Israel and its right-wing Prime Minister Benjamin Netanyahu have had fewer qualms welcoming other controversial political figures. Under Netanyahu’s watch, a parade of far-right and ethno-nationalist leaders have visited Jerusalem and Tel Aviv. The perceived anti-Semitism driving the illiberal politics of Hungarian Prime Minister Viktor Orban posed no obstacle to a cuddly alliance with Netanyahu. Italy’s Matteo Salvini and his political allies may celebrate fascist leaders and Nazi-era collaborators, but that was no impediment to a warm welcome in Israel. Brazilian President Jair Bolsonaro and President Rodrigo Duterte of the Philippines actively style themselves as bloodthirsty would-be strongmen, but they were feted in the country that brands itself as the Middle East’s “only democracy.”

Netanyahu’s openness to nationalist, illiberal politicians is shared by Trump and, increasingly, the Republican Party. Trump, with his incessant grandstanding over his love of Israel, may anchor himself in the long bipartisan U.S. history of support for the Jewish state. But he’s also acting out a distinct right-wing agenda that is only partially about the religious zeal of his evangelical Christian base.

Republicans “conflate love of Israel with love of America because they see Israel as a model for what they want America to be: An ethnic democracy,” Peter Beinart wrote in the Forward. “Israel is a Jewish state. Trump and many of his allies want America to be a white, Judeo-Christian state. Israel, despite its free elections and parliamentary institutions, structurally privileges one ethnic and religious group over others. That’s what many Republicans want here.” When Trump began lobbying for a wall on the Mexican border, Netanyahu cheered from thousands of miles away, tweeting about the success of such barriers in Israel; when Netanyahu controversially moved to mass-deport asylum seekers, far-right U.S. pundits hailed his defense of Israel’s ethnic character.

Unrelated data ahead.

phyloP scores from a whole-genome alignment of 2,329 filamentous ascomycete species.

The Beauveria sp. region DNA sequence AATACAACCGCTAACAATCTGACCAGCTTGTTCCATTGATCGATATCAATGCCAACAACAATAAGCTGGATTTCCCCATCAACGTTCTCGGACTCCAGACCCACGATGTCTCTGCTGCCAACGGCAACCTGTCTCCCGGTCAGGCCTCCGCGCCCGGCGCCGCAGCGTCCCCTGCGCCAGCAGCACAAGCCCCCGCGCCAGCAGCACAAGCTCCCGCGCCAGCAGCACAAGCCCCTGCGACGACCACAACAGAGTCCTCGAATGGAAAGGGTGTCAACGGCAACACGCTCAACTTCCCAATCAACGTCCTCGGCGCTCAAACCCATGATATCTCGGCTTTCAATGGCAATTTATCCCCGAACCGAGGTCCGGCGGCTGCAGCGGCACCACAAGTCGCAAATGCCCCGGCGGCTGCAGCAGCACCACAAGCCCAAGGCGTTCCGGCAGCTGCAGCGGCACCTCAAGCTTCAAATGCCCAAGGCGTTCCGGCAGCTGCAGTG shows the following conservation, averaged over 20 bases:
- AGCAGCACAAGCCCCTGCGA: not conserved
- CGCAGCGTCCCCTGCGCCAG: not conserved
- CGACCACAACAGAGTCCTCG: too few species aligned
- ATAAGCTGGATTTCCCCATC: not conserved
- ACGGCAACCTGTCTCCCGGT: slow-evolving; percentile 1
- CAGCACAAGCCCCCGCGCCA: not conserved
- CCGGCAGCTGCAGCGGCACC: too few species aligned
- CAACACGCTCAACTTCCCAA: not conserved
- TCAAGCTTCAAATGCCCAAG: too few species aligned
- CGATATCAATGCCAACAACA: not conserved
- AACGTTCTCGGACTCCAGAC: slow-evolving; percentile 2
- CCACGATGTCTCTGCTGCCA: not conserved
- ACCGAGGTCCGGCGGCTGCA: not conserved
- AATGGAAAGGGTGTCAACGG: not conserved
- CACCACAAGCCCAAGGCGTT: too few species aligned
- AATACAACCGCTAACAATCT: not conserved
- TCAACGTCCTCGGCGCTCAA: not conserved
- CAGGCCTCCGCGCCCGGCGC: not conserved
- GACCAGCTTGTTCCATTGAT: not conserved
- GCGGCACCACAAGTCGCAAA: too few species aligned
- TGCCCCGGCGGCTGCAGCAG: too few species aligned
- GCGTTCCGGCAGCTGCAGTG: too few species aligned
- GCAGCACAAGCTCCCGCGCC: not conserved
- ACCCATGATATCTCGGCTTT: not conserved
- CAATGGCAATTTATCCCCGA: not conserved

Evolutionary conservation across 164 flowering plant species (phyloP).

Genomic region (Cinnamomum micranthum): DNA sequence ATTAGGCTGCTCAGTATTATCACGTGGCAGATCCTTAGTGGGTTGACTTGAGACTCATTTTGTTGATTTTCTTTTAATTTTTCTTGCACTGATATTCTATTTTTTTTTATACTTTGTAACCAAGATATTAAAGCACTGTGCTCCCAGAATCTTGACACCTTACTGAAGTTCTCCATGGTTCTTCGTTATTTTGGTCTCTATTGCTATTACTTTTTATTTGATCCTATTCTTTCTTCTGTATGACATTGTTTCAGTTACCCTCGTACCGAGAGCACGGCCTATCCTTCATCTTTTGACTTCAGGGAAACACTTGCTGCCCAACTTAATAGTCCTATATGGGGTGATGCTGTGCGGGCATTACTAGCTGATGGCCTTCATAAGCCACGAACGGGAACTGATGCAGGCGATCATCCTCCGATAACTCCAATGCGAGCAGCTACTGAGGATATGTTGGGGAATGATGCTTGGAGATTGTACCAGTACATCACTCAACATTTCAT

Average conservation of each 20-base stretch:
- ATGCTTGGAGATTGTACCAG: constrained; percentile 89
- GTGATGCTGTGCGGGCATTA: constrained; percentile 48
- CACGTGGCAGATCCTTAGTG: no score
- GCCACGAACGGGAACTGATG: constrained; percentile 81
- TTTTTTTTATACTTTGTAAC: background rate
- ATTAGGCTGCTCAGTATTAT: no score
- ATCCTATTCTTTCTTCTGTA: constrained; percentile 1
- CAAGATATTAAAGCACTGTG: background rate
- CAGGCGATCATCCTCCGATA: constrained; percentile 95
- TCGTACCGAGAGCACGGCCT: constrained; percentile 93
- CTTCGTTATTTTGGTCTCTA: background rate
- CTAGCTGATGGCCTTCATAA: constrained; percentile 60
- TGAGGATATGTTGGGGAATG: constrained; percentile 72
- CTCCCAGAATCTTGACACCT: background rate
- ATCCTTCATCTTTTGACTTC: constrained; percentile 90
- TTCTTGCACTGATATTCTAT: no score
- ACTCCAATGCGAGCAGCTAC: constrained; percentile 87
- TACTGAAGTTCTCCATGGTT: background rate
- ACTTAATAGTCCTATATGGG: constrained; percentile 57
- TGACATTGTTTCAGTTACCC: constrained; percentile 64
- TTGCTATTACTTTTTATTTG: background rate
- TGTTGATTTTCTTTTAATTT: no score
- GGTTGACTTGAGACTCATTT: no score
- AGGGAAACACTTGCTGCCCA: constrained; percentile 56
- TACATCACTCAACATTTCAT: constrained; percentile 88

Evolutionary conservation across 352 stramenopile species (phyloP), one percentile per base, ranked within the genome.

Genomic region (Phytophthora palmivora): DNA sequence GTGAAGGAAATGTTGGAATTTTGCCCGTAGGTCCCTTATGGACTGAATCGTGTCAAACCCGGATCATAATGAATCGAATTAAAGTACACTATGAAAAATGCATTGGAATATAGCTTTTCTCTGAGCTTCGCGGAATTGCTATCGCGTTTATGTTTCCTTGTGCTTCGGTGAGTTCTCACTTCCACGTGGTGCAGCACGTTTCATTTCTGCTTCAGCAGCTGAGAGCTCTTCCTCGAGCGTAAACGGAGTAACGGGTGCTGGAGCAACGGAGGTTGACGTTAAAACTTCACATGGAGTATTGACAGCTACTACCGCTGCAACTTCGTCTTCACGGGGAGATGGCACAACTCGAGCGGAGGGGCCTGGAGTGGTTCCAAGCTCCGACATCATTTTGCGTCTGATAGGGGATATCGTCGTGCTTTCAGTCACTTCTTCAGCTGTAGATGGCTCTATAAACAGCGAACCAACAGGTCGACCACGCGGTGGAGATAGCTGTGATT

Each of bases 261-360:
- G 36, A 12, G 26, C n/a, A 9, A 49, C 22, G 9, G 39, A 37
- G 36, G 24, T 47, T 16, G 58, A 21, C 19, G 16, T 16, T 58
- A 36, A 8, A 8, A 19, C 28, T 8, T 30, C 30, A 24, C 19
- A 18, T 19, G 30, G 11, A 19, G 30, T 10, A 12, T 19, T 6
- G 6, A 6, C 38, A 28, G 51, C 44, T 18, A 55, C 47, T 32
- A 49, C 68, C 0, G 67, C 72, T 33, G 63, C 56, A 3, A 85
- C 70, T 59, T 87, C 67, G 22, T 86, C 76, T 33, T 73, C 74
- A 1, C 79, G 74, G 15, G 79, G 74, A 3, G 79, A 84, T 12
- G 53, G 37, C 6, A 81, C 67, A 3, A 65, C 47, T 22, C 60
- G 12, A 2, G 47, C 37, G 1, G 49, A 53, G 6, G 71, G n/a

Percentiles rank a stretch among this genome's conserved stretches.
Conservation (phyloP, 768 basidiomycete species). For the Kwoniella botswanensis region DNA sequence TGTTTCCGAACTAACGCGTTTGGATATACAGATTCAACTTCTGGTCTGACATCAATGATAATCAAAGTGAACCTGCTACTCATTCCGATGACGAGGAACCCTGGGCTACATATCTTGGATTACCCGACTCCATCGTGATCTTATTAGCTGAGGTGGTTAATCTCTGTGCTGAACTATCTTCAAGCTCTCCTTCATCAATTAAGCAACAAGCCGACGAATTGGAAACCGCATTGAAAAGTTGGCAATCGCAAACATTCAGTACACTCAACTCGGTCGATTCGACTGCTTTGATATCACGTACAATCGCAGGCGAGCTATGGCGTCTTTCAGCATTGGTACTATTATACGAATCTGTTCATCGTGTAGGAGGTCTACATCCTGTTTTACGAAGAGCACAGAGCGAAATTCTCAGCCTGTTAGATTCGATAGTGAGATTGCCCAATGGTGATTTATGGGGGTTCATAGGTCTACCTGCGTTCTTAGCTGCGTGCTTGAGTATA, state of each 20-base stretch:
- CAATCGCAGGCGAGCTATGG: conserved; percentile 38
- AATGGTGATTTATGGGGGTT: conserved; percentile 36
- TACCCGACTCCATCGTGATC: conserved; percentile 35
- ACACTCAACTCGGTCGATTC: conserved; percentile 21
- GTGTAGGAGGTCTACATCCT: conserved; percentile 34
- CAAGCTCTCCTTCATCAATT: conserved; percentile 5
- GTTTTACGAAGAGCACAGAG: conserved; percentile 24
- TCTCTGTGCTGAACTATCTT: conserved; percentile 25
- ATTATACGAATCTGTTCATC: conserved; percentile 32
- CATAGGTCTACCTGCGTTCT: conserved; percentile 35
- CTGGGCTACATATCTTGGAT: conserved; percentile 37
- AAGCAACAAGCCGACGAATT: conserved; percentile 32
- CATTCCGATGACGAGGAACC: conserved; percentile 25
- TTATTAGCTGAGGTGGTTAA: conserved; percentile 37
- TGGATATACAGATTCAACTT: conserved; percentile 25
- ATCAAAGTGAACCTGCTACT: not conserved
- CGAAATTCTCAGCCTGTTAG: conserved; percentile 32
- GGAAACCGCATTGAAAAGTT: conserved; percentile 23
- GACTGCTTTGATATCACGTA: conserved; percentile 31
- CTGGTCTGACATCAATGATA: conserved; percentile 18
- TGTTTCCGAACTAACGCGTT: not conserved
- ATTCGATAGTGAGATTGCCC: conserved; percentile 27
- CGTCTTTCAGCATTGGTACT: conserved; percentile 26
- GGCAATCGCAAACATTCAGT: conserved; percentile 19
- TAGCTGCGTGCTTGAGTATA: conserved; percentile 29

For decades, U.S. and Israeli officials have talked about the “shared values” between the two countries. But the clash over Omar and Tlaib’s trip, said Yousef Munayyer, executive director of the U.S. Campaign for Palestinian Rights, highlights “a real, profound divide” over what those values are. “Are they the values of nativism, Islamophobia, discrimination,” Munayyer told Today’s WorldView, “or are these values about equality, pluralism and anti-discrimination?”

That’s a question that’s gaining more and more traction within the Democratic Party, where even the most pro-Israeli lawmaker is getting exasperated with Netanyahu’s nakedly partisan approach to U.S. politics. Netanyahu and Trump have leaned on each other, and the Israeli prime minister will once more tout his close relationship with the current occupant of the White House as he seeks reelection in September. His need to keep Trump on his side probably motivated his government’s decision to reverse its plans and block the two Democratic lawmakers.

“Trump’s racism and Netanyahu’s dependency have brought us to this point: Israel is showing disrespect to the U.S. Congress and looking afraid to engage Americans who disagree with them,” wrote Daniel Shapiro, a former U.S. ambassador to Israel. “Together, they have produced deep alienation among some of Israel’s closest friends in the Democratic Party, like House Majority Leader Steny H. Hoyer, who led a large delegation to Israel just last week. They have provoked deservedly harsh criticism of Israel’s decision from progressive and minority Democratic constituencies, the rising American majority. And they have elevated Tlaib and Omar into heroes.”